Lucasfilm worker has a bad feeling about tech firm salaries
A Lucasfilm employee has accused several big-name tech companies of conspiring to drive down employee wages.
The case alleges that Adobe, Apple, Google, Intel, Intuit, Lucasfilm and Pixar violated antitrust laws by “conspiring to fix the pay of their employees and entering into ‘No Solicitation’ agreements with each other”.
The claimant said he had been affected by a series of top-level agreements aimed at keeping a lid on wages. “My colleagues at Lucasfilm and I applied our skills, knowledge, and creativity to make the company an industry leader,” said Siddharth Hariharan, who brought the case to court.
These companies … must take responsibility for their misconduct
“It’s disappointing that, while we were working hard to make terrific products that resulted in enormous profits for Lucasfilm, senior executives of the company cut deals with other premiere high tech companies to eliminate competition and cap pay for skilled employees.”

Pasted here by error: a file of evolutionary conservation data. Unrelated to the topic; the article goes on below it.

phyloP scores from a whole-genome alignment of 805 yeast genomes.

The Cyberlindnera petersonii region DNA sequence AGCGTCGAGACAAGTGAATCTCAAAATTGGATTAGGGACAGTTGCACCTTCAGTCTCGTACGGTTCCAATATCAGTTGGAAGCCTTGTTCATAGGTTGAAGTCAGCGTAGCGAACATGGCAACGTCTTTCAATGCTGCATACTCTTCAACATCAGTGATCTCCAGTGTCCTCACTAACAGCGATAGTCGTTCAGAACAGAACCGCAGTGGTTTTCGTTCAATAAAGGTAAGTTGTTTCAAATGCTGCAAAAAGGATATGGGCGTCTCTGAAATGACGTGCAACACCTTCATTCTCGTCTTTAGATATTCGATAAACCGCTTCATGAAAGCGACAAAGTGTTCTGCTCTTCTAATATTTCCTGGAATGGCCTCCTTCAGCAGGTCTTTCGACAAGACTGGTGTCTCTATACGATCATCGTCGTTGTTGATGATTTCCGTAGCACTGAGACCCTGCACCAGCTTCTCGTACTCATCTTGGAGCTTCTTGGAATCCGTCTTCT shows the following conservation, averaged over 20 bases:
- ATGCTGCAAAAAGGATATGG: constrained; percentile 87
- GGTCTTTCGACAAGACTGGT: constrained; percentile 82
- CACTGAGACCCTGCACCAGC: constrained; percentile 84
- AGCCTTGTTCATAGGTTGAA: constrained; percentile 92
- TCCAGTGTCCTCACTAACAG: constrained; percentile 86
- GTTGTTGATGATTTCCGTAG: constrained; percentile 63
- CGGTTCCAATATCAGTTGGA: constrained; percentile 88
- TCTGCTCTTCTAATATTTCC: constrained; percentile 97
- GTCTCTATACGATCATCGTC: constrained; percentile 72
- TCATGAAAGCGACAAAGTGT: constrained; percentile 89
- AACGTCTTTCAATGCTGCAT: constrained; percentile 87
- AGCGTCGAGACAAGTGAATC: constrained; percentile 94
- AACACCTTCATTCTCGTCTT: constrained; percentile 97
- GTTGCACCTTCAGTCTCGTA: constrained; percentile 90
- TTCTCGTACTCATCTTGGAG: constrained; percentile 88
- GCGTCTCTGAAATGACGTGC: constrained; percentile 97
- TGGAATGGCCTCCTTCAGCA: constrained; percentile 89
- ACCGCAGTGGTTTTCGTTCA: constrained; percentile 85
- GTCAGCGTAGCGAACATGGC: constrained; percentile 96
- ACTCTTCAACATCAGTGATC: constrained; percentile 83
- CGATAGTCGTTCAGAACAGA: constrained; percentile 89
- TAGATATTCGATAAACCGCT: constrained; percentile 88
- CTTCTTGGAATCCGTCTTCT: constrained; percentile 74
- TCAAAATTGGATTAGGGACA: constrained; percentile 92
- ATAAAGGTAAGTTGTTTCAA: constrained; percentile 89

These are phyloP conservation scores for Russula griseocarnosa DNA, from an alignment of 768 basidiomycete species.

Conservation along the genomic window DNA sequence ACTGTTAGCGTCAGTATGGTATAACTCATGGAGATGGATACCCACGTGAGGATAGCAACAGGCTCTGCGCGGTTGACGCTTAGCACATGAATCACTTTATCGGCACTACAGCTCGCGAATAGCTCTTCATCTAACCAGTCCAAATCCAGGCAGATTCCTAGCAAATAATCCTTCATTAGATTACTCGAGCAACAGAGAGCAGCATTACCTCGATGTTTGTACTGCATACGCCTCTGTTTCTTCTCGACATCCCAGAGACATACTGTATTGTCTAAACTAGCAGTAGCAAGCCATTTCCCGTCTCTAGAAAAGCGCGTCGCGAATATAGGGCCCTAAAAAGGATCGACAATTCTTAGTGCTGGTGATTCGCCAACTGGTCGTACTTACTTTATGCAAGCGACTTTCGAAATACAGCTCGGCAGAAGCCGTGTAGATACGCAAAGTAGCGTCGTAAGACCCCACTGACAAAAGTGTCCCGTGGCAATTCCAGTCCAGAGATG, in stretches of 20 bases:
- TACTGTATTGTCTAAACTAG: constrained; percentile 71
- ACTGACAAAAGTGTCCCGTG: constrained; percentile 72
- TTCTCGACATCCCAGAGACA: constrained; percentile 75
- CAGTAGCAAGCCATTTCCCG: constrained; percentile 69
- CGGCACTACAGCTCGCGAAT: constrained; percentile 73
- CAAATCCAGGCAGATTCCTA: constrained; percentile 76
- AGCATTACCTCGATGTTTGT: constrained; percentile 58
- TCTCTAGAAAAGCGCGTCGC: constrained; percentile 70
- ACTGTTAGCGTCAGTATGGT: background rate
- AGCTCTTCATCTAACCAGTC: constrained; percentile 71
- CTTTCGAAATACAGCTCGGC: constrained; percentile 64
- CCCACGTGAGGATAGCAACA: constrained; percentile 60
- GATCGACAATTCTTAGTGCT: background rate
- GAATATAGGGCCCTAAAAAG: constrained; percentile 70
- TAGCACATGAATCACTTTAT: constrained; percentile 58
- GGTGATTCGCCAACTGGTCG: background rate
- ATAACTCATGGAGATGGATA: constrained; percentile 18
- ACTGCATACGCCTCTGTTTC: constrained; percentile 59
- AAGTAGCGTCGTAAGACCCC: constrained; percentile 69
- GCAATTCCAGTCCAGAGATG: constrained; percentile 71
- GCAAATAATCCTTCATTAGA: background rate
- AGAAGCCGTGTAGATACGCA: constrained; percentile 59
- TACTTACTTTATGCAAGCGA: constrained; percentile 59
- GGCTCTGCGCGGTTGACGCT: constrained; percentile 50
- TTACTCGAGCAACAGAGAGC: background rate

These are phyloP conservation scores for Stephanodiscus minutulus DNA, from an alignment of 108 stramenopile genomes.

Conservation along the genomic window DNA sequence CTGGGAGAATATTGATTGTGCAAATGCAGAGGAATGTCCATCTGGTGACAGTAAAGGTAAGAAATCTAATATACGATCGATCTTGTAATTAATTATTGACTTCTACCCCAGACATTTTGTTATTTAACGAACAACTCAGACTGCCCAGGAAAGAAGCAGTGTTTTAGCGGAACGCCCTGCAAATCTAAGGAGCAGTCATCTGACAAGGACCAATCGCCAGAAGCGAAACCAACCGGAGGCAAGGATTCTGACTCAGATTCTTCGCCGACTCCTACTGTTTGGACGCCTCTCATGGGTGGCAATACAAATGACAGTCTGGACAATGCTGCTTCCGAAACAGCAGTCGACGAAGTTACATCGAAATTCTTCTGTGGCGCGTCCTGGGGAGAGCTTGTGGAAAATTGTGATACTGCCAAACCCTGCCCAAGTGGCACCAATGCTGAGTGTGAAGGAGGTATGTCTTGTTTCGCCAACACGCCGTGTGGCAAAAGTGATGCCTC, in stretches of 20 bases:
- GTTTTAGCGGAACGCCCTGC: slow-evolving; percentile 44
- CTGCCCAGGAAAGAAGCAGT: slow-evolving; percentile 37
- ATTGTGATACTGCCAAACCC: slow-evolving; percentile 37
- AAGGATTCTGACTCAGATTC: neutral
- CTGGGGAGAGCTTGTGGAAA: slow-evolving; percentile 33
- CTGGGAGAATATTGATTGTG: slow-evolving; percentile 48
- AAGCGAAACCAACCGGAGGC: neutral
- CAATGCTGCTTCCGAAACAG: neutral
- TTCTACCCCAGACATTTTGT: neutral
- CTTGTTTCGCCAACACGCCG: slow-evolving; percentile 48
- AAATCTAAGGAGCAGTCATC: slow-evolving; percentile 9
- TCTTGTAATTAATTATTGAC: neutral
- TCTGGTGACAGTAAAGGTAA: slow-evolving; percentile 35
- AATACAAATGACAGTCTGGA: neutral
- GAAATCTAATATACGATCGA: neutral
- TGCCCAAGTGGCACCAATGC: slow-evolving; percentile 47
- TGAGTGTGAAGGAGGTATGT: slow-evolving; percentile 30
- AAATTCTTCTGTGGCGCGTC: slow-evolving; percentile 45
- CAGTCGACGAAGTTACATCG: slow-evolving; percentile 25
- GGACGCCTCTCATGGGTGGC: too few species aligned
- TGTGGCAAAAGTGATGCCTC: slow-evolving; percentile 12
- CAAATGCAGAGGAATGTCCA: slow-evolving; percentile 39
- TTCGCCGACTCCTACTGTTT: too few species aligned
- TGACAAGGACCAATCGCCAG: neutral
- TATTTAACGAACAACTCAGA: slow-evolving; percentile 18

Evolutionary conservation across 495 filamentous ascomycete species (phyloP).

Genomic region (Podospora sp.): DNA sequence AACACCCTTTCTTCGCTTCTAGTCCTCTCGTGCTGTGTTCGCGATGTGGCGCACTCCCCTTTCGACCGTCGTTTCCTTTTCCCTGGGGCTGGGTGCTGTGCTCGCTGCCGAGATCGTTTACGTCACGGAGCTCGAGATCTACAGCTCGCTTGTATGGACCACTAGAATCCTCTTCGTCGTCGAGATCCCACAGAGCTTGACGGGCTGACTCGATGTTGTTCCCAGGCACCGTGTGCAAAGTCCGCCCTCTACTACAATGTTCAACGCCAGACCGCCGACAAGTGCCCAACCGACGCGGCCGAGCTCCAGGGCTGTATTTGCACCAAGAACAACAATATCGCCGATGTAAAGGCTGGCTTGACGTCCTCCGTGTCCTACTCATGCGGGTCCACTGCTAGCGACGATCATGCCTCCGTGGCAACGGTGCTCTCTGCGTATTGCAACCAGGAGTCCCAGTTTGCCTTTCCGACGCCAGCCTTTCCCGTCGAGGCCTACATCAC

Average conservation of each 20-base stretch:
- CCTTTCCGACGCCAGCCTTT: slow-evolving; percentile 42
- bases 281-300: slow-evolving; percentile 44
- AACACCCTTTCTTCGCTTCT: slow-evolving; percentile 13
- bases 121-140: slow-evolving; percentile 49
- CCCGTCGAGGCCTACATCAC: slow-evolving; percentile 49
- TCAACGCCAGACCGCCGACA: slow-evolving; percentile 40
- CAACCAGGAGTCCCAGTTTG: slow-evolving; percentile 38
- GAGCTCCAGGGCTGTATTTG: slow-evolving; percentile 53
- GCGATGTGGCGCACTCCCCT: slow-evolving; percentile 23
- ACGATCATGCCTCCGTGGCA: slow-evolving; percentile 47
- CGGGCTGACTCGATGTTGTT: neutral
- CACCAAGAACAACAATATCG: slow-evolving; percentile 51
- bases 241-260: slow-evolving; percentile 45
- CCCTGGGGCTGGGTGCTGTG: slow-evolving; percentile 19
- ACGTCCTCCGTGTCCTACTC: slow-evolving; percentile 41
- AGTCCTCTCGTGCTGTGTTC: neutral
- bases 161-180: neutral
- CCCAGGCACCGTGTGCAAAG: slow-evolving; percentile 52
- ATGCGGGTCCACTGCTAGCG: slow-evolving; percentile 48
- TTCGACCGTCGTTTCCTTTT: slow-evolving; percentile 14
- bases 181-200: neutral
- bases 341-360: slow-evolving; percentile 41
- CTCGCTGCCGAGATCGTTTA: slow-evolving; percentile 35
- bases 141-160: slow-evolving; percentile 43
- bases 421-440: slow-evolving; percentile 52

The complaint seeks compensation and damages for the alleged anti-competitive employment practices. The law firm behind the case believes it can put a figure on the deflationary effect of the alleged deals.
“Competition in the labour market results in better salaries, enhanced career opportunities for employees, and better products for consumers,” said lead lawyer Joseph Saveri.
“We estimate that because of reduced competition for their services, compensation for skilled employees at Adobe, Apple, Google, Intel, Intuit, Lucasfilm and Pixar was reduced by 10% to 15%. These companies… must take responsibility for their misconduct.”
The complaint for damages follows an investigation last year by the US Department of Justice into similar misconduct by the defendants, after which they agreed to end such agreements.
The complaint claims the conspiracy consisted of agreements not to actively recruit each other’s staff and a deal to provide notification when making an offer to another’s employee, without the knowledge or consent of that employee.
The companies also agreed to cap pay packages offered to prospective employees at the initial offer, the lawsuit claims.